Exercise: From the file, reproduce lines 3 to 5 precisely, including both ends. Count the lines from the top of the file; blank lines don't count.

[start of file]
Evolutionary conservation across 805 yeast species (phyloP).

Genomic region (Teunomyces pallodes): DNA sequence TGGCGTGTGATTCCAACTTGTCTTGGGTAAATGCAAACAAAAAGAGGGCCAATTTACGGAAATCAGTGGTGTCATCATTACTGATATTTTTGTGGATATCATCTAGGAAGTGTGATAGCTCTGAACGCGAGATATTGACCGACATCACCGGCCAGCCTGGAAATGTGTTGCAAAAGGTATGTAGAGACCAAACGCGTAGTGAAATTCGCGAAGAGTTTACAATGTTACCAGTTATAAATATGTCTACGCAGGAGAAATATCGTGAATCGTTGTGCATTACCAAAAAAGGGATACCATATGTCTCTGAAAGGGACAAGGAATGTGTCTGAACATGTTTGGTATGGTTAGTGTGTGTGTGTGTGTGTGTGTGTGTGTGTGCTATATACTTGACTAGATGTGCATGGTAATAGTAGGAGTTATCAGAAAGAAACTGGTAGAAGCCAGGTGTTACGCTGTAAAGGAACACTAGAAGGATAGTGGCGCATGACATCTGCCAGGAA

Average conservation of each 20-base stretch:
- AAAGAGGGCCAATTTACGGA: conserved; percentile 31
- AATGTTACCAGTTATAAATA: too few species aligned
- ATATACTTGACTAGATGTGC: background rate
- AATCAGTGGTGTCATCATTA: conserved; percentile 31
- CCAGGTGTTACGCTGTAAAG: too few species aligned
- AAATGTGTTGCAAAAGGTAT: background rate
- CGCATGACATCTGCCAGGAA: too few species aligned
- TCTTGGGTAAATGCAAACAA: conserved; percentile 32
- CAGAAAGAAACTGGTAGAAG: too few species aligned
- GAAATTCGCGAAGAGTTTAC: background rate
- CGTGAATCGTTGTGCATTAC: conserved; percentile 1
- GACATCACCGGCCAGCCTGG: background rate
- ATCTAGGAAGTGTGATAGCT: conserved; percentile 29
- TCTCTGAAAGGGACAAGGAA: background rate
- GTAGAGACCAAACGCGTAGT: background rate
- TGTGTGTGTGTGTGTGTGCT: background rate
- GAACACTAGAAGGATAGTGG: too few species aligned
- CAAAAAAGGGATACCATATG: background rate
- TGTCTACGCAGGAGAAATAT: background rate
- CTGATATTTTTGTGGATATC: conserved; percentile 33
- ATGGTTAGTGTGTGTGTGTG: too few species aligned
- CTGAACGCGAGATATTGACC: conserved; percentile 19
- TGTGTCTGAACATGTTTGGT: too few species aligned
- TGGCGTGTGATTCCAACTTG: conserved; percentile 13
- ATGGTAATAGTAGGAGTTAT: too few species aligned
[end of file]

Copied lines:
Average conservation of each 20-base stretch:
- AAAGAGGGCCAATTTACGGA: conserved; percentile 31
- AATGTTACCAGTTATAAATA: too few species aligned